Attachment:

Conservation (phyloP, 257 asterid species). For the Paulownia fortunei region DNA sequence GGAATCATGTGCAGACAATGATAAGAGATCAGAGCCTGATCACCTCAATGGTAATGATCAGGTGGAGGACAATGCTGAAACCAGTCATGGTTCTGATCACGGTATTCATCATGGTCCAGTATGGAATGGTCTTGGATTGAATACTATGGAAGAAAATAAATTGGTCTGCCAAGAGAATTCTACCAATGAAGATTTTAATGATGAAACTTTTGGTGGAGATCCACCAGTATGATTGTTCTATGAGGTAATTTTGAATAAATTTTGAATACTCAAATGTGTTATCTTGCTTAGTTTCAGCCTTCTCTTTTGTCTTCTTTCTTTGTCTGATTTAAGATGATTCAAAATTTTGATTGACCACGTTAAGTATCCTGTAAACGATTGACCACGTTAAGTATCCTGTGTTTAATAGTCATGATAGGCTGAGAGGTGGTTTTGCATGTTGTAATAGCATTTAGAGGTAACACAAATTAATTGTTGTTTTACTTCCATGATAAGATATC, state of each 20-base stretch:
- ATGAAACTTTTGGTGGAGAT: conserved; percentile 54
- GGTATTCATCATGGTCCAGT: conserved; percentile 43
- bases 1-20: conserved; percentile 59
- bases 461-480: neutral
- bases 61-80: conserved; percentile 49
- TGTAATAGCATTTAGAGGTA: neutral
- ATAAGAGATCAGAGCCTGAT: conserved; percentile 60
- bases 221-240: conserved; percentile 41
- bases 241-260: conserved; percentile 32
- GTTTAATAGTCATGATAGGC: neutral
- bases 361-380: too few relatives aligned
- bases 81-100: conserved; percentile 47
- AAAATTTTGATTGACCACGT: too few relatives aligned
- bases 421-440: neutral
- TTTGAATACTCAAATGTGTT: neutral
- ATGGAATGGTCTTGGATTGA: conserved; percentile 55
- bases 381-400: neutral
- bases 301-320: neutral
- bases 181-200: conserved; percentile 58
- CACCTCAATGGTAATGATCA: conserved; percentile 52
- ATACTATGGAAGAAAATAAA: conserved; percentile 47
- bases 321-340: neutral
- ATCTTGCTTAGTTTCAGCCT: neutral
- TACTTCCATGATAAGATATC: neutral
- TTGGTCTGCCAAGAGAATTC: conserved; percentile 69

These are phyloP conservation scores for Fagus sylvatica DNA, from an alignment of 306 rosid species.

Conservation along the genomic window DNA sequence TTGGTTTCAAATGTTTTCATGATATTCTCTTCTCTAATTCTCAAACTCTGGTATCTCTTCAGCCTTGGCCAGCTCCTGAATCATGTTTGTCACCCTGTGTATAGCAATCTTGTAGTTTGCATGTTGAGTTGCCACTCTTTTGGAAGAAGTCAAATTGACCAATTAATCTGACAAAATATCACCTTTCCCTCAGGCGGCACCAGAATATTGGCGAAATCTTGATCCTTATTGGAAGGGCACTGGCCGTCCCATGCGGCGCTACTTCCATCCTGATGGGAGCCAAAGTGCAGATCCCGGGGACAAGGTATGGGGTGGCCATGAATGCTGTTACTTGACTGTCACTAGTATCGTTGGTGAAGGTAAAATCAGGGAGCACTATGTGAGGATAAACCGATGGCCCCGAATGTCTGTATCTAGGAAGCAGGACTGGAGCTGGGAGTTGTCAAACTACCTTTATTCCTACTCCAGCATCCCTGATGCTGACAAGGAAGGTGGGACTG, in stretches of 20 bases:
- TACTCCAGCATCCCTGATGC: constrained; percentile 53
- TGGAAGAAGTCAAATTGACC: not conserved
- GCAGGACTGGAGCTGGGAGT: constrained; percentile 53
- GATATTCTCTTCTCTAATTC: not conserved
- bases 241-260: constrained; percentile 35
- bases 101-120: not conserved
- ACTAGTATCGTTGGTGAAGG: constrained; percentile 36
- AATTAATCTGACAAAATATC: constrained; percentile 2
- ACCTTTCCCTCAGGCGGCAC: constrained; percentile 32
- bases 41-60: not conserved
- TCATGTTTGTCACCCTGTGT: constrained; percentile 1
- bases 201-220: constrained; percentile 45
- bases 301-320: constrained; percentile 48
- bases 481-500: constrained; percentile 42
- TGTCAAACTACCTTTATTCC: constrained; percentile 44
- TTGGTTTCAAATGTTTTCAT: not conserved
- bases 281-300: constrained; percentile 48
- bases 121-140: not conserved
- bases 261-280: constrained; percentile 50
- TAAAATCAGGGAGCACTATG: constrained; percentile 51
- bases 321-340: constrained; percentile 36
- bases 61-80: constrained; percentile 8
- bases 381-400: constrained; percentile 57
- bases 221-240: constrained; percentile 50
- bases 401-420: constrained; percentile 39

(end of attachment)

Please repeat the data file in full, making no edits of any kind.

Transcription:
Conservation (phyloP, 257 asterid species). For the Paulownia fortunei region DNA sequence GGAATCATGTGCAGACAATGATAAGAGATCAGAGCCTGATCACCTCAATGGTAATGATCAGGTGGAGGACAATGCTGAAACCAGTCATGGTTCTGATCACGGTATTCATCATGGTCCAGTATGGAATGGTCTTGGATTGAATACTATGGAAGAAAATAAATTGGTCTGCCAAGAGAATTCTACCAATGAAGATTTTAATGATGAAACTTTTGGTGGAGATCCACCAGTATGATTGTTCTATGAGGTAATTTTGAATAAATTTTGAATACTCAAATGTGTTATCTTGCTTAGTTTCAGCCTTCTCTTTTGTCTTCTTTCTTTGTCTGATTTAAGATGATTCAAAATTTTGATTGACCACGTTAAGTATCCTGTAAACGATTGACCACGTTAAGTATCCTGTGTTTAATAGTCATGATAGGCTGAGAGGTGGTTTTGCATGTTGTAATAGCATTTAGAGGTAACACAAATTAATTGTTGTTTTACTTCCATGATAAGATATC, state of each 20-base stretch:
- ATGAAACTTTTGGTGGAGAT: conserved; percentile 54
- GGTATTCATCATGGTCCAGT: conserved; percentile 43
- bases 1-20: conserved; percentile 59
- bases 461-480: neutral
- bases 61-80: conserved; percentile 49
- TGTAATAGCATTTAGAGGTA: neutral
- ATAAGAGATCAGAGCCTGAT: conserved; percentile 60
- bases 221-240: conserved; percentile 41
- bases 241-260: conserved; percentile 32
- GTTTAATAGTCATGATAGGC: neutral
- bases 361-380: too few relatives aligned
- bases 81-100: conserved; percentile 47
- AAAATTTTGATTGACCACGT: too few relatives aligned
- bases 421-440: neutral
- TTTGAATACTCAAATGTGTT: neutral
- ATGGAATGGTCTTGGATTGA: conserved; percentile 55
- bases 381-400: neutral
- bases 301-320: neutral
- bases 181-200: conserved; percentile 58
- CACCTCAATGGTAATGATCA: conserved; percentile 52
- ATACTATGGAAGAAAATAAA: conserved; percentile 47
- bases 321-340: neutral
- ATCTTGCTTAGTTTCAGCCT: neutral
- TACTTCCATGATAAGATATC: neutral
- TTGGTCTGCCAAGAGAATTC: conserved; percentile 69

These are phyloP conservation scores for Fagus sylvatica DNA, from an alignment of 306 rosid species.

Conservation along the genomic window DNA sequence TTGGTTTCAAATGTTTTCATGATATTCTCTTCTCTAATTCTCAAACTCTGGTATCTCTTCAGCCTTGGCCAGCTCCTGAATCATGTTTGTCACCCTGTGTATAGCAATCTTGTAGTTTGCATGTTGAGTTGCCACTCTTTTGGAAGAAGTCAAATTGACCAATTAATCTGACAAAATATCACCTTTCCCTCAGGCGGCACCAGAATATTGGCGAAATCTTGATCCTTATTGGAAGGGCACTGGCCGTCCCATGCGGCGCTACTTCCATCCTGATGGGAGCCAAAGTGCAGATCCCGGGGACAAGGTATGGGGTGGCCATGAATGCTGTTACTTGACTGTCACTAGTATCGTTGGTGAAGGTAAAATCAGGGAGCACTATGTGAGGATAAACCGATGGCCCCGAATGTCTGTATCTAGGAAGCAGGACTGGAGCTGGGAGTTGTCAAACTACCTTTATTCCTACTCCAGCATCCCTGATGCTGACAAGGAAGGTGGGACTG, in stretches of 20 bases:
- TACTCCAGCATCCCTGATGC: constrained; percentile 53
- TGGAAGAAGTCAAATTGACC: not conserved
- GCAGGACTGGAGCTGGGAGT: constrained; percentile 53
- GATATTCTCTTCTCTAATTC: not conserved
- bases 241-260: constrained; percentile 35
- bases 101-120: not conserved
- ACTAGTATCGTTGGTGAAGG: constrained; percentile 36
- AATTAATCTGACAAAATATC: constrained; percentile 2
- ACCTTTCCCTCAGGCGGCAC: constrained; percentile 32
- bases 41-60: not conserved
- TCATGTTTGTCACCCTGTGT: constrained; percentile 1
- bases 201-220: constrained; percentile 45
- bases 301-320: constrained; percentile 48
- bases 481-500: constrained; percentile 42
- TGTCAAACTACCTTTATTCC: constrained; percentile 44
- TTGGTTTCAAATGTTTTCAT: not conserved
- bases 281-300: constrained; percentile 48
- bases 121-140: not conserved
- bases 261-280: constrained; percentile 50
- TAAAATCAGGGAGCACTATG: constrained; percentile 51
- bases 321-340: constrained; percentile 36
- bases 61-80: constrained; percentile 8
- bases 381-400: constrained; percentile 57
- bases 221-240: constrained; percentile 50
- bases 401-420: constrained; percentile 39